The movie makes a lot more sense if you think of the ‘aliens’ the same way some fundamentalist Christians do - that they are really demons. That would help explain their irrational behavior, unusual limitations, etc.

Signs was well acted, and it was fun to watch, kinda of frightening, and pretty spooky. It’s just a struggle to feel satisfied walking out of the theater when the plot twist in a two hour long movie is the existence of God.

 A clumsy God at that.  To prove his hand in the outcome of all cosmic struggles, he kills a preacher's wife, whose last words prompt a minor league baseball player to hit an alien over the head with a bat.  Would Mel Gibson * really * not thought to have his brother attack the alien if his wife hadn't said it?  It seems fairly obvious. 
I thought, with the great build up leading to the climax,  and the added footage in Gibson's flashback, that I was really in store for a great surprise.  Alas, it was just God jumping out from a closet with a flashlight and yelling "Boo!"

Well I just got back from a matinee showing. There were only two other people in the theatre so that was nice. Aside from that I wish I had read this thread first. Tomorrow I’ll take a shot at Minority Report, hopefully with better results.

I really liked the movie up to the last five minutes, then it turned into a tract. I expected to see “A Jack Chick Production” pop up at the end. Why couldn’t it all be a coincidence? If only instead of believing again, Gibson’s character decided that everything was just very good luck and when on with life the movie would have left a better aftertaste with me.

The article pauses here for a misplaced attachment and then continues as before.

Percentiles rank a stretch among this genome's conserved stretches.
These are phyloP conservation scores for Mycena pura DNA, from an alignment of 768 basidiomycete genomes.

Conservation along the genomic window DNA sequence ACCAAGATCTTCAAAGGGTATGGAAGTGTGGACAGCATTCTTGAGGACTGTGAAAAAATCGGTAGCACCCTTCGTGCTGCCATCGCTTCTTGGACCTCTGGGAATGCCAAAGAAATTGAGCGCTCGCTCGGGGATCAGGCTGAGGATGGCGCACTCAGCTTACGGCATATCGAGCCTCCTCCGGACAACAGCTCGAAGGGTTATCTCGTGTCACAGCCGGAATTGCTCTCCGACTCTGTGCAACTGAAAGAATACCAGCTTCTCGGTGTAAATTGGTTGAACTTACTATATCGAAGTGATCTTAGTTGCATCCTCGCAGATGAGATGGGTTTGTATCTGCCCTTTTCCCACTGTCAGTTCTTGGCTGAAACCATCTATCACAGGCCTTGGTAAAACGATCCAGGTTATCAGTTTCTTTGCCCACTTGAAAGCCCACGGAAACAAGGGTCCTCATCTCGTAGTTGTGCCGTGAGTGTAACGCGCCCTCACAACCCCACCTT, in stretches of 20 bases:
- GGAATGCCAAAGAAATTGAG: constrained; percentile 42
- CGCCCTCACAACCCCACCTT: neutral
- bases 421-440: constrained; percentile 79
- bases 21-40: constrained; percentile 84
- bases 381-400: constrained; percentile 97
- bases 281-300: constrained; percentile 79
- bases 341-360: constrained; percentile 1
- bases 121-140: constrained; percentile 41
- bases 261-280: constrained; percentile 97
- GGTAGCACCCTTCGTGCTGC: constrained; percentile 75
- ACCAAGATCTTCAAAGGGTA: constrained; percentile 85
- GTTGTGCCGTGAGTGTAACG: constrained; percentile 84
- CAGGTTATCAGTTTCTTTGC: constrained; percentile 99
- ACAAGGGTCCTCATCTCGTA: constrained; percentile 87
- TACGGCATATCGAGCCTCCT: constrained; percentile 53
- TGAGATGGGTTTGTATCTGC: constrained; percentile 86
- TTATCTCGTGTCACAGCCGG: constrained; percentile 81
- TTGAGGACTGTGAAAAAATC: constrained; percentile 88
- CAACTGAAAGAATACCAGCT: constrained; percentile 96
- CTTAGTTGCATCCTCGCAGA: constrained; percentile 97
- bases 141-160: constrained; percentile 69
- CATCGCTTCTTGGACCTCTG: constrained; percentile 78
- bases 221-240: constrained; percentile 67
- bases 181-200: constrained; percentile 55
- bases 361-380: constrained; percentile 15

BTW, did anyone find it odd that a character named Merrill used water to help beat his foe (Marill is a pokémon character that uses water attacks). Maybe I’m just a geek for noticing it. Maybe its’ another “piece” Shyamalan threw in. I’d put money on the first one.

I liked it. I wasn’t expecting much, though, not being a big fan of Unbreakable and never having seen The Sixth Sense. Still, I thought it was good wholesome creepy fun.

I thought Mel was stifling a sneeze in one scene, but it turned out he was “acting” an emotional moment.

Liked the movie. My sweetie thought Bruce Willis would have been better in the Mel Gibson role. I thought Danny Devito would have been better in the Merril role.

Just kidding.

I saw the movie Friday and really liked it, though I was disappointed by all the hype …“it’s not what you think”.

It was what I thought. The aliens were real, and a crisis helps a man regain his faith. I didn’t think that God allowed his wife to be killed just so she could gasp out last words that might be helpful when remembered later when killing one single alien.

This movie gets my nomination for best outburst by an audience member. The little boy has been reading the book, listing the attributes of aliens…small bodies, vegetarians, etc. Later, trapped in the house, listening to the dog barking frantically outside, we are all tense as we hear the dog get silenced…and then a voice from the back of the theater says,…“well, that blows the vegetarian theory!” The whole theater cracked up!